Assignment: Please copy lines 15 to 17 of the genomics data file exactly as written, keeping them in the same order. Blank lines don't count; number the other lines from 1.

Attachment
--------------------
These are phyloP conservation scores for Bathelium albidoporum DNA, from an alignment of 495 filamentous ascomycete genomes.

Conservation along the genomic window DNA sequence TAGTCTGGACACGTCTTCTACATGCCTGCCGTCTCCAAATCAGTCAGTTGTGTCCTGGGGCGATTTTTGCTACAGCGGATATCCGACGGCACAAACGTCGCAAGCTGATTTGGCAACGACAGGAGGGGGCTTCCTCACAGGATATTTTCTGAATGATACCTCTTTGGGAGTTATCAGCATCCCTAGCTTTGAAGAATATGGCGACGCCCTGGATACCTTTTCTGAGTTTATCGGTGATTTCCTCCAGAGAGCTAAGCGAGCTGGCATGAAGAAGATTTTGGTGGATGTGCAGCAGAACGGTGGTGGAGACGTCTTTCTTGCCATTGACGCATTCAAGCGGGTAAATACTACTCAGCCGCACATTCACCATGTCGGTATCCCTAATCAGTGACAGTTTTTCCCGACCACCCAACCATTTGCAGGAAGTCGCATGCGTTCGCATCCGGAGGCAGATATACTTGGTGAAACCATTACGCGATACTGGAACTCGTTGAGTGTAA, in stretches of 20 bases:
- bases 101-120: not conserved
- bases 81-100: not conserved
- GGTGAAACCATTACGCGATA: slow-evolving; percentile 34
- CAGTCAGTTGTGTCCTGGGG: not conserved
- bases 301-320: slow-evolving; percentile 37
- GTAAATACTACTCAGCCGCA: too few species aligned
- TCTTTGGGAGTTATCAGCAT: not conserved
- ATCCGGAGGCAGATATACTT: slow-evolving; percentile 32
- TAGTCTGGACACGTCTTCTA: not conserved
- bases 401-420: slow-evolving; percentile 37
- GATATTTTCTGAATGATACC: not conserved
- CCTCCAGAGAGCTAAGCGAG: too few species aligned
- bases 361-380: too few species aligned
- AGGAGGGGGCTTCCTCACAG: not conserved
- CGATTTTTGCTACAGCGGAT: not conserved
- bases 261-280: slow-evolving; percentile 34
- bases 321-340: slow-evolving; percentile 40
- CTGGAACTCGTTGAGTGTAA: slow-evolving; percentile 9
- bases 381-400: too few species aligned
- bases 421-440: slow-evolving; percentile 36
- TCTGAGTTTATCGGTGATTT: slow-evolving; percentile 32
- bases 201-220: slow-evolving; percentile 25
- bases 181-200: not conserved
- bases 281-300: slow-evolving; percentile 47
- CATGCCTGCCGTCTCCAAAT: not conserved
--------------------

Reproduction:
- bases 361-380: too few species aligned
- AGGAGGGGGCTTCCTCACAG: not conserved
- CGATTTTTGCTACAGCGGAT: not conserved